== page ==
Eunice Kennedy & The Special Olympics At 50
The seeds were planted in 1946 when clan patriarch Joseph Kennedy, Sr. created a foundation to better the lives of the mentally disabled. But it was Joe’s daughter, Eunice Kennedy Shriver, who picked up the mantle and helped launch the first Special Olympics World Games on July 20, 1968.
A life-long advocate for the intellectually handicapped, Eunice leveraged her family’s resources and connections to bring to light the marginalization of children and adults suffering from mental retardation.
Her efforts coincided with pioneering research in the 1950’s and 1960’s that showed that physical exercise and activities for special needs children resulted in positive effects that also carried over to the classroom.
With 1,000 athletes from the U.S. and Canada, the first Special Olympics took off at Soldier Field in Chicago as a joint venture between the Kennedy Foundation, which kicked in $25,000, and the Chicago Park District.
The first events- Track & Field, Swimming and Floor Hockey- eventually morphed into today’s 32 Olympic style competitions that are offered in both summer and winter seasons.
Only six weeks after her brother Robert Kennedy was assassinated, Eunice opened up the Games in front of a crowd of less than 100 attendees.
Declaring that one day a million of the world’s intellectually challenged athletes would compete at the Special Olympics, her prediction was understated.
Fifty years on, 5 million athletes and their unified partners are active in training and competing at these special sports programs, which span 170 countries.
Fighting the prevailing thought of the day wasn’t easy. One of the volunteers looking for donations to the inaugural Games was told “You should be ashamed of yourself putting these kind of kids on display!”. The comment came from a representative of Tribune Charities.
For the blue-blooded New Englander, the drive to reach out and improve the lives of retarded individuals had personal roots. One of nine children born to Joe Kennedy and Rose Fitzgerald, the family’s oldest daughter Rosemary was developmentally-challenged.
The foundation that Joe Sr. had originally established was named after his eldest son, Joe P. Kennedy Jr. who was killed in World War II flying a B-24 bomber. But the organization’s mission statement made no mention of Rosemary who had already been institutionalized for several years.
At age 23, Rosemary disappeared from the Kennedy spotlight after a botched frontal lobotomy left her incapacitated. The procedure was new for the time and was authorized by her father without the knowledge of her mother.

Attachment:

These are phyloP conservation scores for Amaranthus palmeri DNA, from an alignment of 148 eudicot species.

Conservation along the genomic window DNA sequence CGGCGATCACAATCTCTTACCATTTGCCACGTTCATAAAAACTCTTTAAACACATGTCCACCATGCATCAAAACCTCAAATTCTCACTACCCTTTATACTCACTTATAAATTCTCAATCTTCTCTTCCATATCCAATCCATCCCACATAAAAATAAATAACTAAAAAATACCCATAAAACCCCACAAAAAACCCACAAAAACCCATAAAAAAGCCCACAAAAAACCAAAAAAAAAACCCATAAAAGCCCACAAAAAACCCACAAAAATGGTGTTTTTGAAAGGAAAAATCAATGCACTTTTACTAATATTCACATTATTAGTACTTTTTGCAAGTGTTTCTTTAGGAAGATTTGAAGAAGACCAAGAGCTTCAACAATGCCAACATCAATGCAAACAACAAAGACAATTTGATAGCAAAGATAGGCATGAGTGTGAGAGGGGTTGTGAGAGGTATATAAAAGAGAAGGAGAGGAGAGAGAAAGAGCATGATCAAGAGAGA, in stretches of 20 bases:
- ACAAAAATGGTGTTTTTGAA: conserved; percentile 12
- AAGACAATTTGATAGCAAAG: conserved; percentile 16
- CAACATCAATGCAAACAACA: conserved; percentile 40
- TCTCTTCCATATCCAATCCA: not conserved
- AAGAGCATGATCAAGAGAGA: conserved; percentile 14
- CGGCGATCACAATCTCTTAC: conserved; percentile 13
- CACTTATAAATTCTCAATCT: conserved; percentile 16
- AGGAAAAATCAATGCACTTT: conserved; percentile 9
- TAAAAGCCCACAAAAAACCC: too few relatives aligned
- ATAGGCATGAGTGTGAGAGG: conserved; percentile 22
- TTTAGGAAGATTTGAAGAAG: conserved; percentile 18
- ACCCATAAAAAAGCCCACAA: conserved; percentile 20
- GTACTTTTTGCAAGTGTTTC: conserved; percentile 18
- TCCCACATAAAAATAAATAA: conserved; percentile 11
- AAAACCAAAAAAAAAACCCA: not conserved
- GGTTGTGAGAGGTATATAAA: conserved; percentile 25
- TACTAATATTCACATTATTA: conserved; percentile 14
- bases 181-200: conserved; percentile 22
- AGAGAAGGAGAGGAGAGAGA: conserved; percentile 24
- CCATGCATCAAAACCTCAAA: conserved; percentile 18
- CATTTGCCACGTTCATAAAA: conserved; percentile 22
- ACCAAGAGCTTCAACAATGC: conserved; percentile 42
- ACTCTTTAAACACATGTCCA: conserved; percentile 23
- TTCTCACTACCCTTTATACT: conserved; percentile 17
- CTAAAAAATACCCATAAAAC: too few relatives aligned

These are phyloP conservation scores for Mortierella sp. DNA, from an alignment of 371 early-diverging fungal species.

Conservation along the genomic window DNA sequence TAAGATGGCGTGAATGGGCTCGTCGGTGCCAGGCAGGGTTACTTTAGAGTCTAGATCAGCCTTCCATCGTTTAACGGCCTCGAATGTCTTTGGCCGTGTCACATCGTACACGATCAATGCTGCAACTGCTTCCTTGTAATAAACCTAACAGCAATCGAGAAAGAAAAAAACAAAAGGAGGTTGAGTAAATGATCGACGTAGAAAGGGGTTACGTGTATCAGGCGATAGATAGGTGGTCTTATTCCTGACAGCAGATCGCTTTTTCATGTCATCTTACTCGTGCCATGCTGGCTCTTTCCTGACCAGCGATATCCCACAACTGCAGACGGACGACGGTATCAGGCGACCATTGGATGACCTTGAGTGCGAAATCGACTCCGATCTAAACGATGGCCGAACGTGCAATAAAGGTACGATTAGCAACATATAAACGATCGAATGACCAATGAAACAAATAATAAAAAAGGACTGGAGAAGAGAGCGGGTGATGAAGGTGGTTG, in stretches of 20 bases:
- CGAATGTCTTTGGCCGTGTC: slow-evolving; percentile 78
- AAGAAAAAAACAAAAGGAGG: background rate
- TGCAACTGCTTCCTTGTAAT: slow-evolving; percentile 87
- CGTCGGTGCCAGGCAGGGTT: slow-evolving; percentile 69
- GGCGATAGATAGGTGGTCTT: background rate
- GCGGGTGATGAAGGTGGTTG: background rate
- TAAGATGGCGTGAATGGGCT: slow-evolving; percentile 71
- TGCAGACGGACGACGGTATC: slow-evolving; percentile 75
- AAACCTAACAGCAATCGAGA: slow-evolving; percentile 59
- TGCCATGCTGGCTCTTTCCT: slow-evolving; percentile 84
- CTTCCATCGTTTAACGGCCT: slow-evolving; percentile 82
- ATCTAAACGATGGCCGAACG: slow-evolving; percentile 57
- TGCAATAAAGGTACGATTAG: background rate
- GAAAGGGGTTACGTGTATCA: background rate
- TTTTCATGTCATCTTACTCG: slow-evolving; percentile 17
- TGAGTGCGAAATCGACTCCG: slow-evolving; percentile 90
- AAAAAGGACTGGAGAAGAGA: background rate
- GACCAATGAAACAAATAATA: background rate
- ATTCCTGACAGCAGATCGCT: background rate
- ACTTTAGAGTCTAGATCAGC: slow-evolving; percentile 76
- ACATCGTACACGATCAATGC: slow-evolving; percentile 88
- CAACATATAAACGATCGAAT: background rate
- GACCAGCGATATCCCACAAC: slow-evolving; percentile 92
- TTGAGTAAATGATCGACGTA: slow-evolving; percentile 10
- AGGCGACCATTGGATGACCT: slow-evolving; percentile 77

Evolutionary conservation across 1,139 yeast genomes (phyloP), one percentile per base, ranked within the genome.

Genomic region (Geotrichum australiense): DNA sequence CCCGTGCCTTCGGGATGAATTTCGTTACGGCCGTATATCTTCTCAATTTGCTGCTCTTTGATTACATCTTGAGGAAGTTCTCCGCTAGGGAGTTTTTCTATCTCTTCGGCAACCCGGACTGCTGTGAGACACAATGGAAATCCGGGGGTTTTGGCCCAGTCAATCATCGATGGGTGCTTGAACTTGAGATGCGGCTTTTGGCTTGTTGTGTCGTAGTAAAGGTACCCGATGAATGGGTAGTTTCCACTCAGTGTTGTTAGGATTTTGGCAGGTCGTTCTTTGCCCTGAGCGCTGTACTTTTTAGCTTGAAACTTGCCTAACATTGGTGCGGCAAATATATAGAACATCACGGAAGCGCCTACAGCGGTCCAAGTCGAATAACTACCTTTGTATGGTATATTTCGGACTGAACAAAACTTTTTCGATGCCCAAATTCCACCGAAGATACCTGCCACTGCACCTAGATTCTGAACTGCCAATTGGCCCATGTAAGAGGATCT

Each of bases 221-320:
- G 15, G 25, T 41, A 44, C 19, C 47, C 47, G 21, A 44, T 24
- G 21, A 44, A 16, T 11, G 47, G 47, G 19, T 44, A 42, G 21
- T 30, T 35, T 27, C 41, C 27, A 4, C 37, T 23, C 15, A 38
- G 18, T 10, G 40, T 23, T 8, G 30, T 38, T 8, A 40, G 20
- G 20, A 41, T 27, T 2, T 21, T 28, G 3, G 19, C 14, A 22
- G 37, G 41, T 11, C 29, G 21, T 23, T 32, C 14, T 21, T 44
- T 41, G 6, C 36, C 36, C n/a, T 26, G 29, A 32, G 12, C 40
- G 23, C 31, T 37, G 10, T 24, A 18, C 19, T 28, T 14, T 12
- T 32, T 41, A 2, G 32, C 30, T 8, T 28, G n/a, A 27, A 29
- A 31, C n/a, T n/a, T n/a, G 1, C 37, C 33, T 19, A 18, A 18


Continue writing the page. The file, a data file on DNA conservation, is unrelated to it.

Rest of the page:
Throughout most of her adult life, Rosemary was carefully concealed from the public eye, seen as a shameful mark and liability for a family of political overachievers.
Until her condition was revealed for the first time in a 1962 watershed article written by Eunice, Rosemary was simply described by the Kennedys as shy and withdrawn.
When Eunice invited her sister and other mentally retarded guests for a swim at her Maryland farm in the summer of 1962, she started a tradition that evolved into something grand and transformative.
Camp Shriver, which ultimately led to the Special Olympics, became a sports-focused therapeutic enterprise, shedding the old stereotypes that kids with special needs were difficult, unteachable and belligerent. Guests were also paired with volunteer mainstream kids to help build social interaction, leading to unified sports initiatives.
A tireless champion for her cause, Eunice received countless recognitions, including from the sporting world.
At the 2006 NCAA Centennial celebration, she was listed as the 9th most influential person in the organization’s history. Two years later, ‘Sports Illustrated’ named her as first recipient of the Sportsman Of The Year Legacy Award.
The grand dame died on August 11, 2009, but not before leaving behind one of the richest sports legacies today.
FOOTBALL October 12, 2008 The Arizona Cardinals beat the Dallas Cowboys 30-24 in overtime. The Cards started off the game with a 93-yard kickoff return for a touchdown and ended it with a blocked punt recovery for 3 yards. They wrapped up the season 9-7 and eventually made the Super Bowl, but were taken down by the Steelers 27-23 for the crown.
BASEBALL October 14, 1998 The San Diego Padres defeat the Atlanta Braves 4-2 to win the National League title. They went on to face the NY Yankees at the World Series but lost the championship after being swept 4-0. Founded in 1969, the Padres never won a World Series but were National League champs twice, in 1984 and 1998.
HORSE RACING October 13, 1988 Jockey Mike Venezia is killed in an accident at Belmont Park after he is thrown off his horse and trampled by a trailing horse. Venezia rode 2,313 winners in his career and was President of the Jockeys’ Guild from 1975-81. In December, 1964, he won 6 races in just a single day at Aqueduct Racetrack.
AUTO RACING October 8, 1978 American race car driver Mario Andretti wins the F1 Driver’s World Championship. Andretti claimed 6 of the 16 Formula One races that season and today remains the last American to lift an F1 trophy. The Italian-born racer is only one of two drivers to have won the F1, Indycar, NASCAR, and World Sportscar Championship.